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In a sweeping expansion of existing law, Fisher Phillips reports that Governor Gavin Newsom signed legislation that broadly prohibits non-disclosure clauses in settlement agreements involving workplace harassment or discrimination on any protected bases, not just sex.

SB 331 – known as the “Silenced No More Act” – takes what state lawmakers believe will be a final stand against employers preventing employees from discussing unlawful acts in the workplace. The new law, which takes effect on January 1, 2022, will nullify and make void provisions within any agreement entered on or after that date that prevent or restrict an employee from disclosing factual information on any type of harassment, discrimination, or retaliation.

SB 331 builds on SB 820, also known as the STAND (Stand Together Against Non-Disclosure) Act, which California passed in 2018 in response to the #MeToo movement. To address what advocates of the movement coined as “secret settlements” used to cover up cases of sexual harassment involving high-profile executives, the STAND Act prohibited the use of confidentiality provisions in settlement agreements for actions including claims based on sex. As such, for several years, the STAND Act has allowed employees to discuss factual information relating to sexual harassment in the workplace.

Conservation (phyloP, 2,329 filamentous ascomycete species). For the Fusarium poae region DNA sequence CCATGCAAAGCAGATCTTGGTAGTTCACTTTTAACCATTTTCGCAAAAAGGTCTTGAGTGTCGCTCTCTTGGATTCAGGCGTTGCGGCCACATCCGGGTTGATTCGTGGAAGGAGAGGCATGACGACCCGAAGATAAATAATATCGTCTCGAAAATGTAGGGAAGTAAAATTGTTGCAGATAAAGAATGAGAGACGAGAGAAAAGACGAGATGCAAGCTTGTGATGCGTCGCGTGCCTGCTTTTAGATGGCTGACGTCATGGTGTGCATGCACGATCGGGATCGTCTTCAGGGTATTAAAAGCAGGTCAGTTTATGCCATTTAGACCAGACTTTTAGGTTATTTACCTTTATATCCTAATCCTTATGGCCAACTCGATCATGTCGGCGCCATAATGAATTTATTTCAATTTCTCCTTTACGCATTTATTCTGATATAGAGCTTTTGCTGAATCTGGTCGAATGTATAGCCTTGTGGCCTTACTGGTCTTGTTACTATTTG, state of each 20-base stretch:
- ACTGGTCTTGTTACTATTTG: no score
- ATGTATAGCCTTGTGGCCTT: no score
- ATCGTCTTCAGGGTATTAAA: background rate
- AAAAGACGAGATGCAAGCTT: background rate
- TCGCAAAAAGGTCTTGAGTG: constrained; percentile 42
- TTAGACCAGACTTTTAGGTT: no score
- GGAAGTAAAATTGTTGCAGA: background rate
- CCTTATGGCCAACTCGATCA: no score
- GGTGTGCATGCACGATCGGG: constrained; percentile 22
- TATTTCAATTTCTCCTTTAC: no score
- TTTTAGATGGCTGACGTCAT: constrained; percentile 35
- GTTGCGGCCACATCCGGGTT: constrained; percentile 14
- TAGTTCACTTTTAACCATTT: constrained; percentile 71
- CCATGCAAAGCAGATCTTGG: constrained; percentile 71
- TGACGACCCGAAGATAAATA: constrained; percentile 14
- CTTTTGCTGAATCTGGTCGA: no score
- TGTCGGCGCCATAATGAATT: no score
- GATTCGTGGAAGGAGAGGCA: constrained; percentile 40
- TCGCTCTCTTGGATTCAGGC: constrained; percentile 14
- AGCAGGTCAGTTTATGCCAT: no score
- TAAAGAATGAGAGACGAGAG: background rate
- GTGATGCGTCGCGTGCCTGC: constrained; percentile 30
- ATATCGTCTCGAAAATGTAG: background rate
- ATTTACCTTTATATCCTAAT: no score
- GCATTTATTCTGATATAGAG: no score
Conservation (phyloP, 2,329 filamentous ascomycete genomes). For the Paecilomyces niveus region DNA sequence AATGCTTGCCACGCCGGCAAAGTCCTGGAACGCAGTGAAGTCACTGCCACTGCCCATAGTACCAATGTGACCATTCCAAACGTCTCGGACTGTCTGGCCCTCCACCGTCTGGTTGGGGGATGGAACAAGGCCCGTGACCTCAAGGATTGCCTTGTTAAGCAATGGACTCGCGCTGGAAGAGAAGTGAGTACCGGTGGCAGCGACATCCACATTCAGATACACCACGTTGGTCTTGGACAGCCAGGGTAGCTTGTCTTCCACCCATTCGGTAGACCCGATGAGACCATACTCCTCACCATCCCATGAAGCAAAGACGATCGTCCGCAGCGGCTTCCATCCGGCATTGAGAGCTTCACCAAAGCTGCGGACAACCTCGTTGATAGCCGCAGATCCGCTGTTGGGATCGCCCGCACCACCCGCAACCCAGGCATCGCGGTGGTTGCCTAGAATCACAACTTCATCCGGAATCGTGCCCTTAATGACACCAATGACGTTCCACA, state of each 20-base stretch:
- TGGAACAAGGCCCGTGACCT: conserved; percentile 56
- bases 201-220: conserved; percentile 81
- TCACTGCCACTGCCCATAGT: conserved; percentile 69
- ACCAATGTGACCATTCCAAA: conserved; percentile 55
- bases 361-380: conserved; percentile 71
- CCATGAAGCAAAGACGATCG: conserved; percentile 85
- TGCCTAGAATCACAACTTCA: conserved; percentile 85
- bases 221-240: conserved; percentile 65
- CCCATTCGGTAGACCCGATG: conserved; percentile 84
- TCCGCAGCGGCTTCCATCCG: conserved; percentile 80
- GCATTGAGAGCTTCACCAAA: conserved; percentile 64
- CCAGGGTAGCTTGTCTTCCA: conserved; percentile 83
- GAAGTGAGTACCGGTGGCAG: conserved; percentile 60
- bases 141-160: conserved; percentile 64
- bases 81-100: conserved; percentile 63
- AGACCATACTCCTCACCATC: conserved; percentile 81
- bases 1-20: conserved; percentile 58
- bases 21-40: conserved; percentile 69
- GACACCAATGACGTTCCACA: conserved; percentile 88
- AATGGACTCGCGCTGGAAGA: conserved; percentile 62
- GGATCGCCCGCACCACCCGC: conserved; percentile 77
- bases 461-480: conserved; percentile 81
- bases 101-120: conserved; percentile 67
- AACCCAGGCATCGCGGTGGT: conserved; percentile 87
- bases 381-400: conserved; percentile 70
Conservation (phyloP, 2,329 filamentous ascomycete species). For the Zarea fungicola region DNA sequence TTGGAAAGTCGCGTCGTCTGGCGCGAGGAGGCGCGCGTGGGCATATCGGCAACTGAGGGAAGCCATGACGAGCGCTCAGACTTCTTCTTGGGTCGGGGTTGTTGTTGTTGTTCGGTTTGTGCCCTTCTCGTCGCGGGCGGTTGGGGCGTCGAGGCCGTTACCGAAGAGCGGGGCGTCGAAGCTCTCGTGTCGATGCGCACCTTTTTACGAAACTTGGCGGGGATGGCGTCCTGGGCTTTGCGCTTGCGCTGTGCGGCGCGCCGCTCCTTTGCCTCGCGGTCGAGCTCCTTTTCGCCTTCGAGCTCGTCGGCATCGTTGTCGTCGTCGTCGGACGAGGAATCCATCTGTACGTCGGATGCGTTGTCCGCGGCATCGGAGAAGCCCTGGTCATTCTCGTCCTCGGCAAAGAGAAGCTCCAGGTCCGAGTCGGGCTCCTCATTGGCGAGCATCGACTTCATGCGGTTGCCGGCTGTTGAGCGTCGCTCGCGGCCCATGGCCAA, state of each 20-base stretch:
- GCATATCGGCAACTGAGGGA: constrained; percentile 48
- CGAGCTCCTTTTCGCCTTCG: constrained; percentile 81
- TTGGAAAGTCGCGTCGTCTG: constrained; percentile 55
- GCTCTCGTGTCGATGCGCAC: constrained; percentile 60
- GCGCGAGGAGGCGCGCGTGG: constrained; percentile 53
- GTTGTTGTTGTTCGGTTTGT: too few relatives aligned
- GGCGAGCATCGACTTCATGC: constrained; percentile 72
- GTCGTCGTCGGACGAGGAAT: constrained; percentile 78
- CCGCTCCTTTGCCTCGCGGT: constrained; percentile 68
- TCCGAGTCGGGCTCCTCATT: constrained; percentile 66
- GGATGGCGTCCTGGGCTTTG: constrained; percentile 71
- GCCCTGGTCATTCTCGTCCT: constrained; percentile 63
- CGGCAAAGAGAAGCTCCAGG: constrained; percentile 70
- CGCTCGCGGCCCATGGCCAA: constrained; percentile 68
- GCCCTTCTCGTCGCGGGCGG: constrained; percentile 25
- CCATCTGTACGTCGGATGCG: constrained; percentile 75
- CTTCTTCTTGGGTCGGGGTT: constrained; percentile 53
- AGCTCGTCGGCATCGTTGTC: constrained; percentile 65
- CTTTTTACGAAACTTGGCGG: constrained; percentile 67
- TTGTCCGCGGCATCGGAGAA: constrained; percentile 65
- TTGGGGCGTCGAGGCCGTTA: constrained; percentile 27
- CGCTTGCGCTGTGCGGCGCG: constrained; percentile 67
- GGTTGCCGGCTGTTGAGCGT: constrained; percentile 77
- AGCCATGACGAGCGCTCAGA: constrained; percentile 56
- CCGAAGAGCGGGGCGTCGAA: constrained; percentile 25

Primarily, SB 331 amends Code of Civil Procedure Section 1001 (previously enacted by SB 820 in 2018) to expand the prohibition of confidentiality provisions in agreements entered into on or after the effective date for all acts of workplace discrimination or harassment, not only based on sex. For example, this includes acts based on race, religion, color, national origin, ancestry, disability, medical condition, familial status, sex, gender, age and other protected characteristics as described in various subdivisions of Sections 12940 and 12955 of the Government Code.

With its substantial changes, the new law importantly preserves the existing protection against disclosure of the settlement amount. While employees may discuss the underlying facts of the case, employers can still insist on clauses that prevent disclosure of the amount of money paid to settle the claim. Therefore, employers remain somewhat shielded against current and former employees “piggybacking” off a settlement with the aim of seeking a similar payout.

As another slight reprieve, employers may still include non-disparagement clauses or similar provisions in agreements provided there is specific language stating the employee’s right to disclose information about unlawful acts in the workplace. Absent that language, the provision would be against public policy and unenforceable. Certainly, crafting such language to ensure enforceability is best handled by consulting with legal counsel.

For those employees with privacy concerns who wish to protect themselves against public attention, the Silenced No More Act leaves untouched the exception allowing claimants to maintain privacy. Therefore, at the request of the claimant, a settlement agreement may still include a provision that shields the claimant’s identity and all facts that could lead to the discovery of their identity. Consistent with prior law, this exception does not apply if a government agency or public official is a party to the settlement agreement.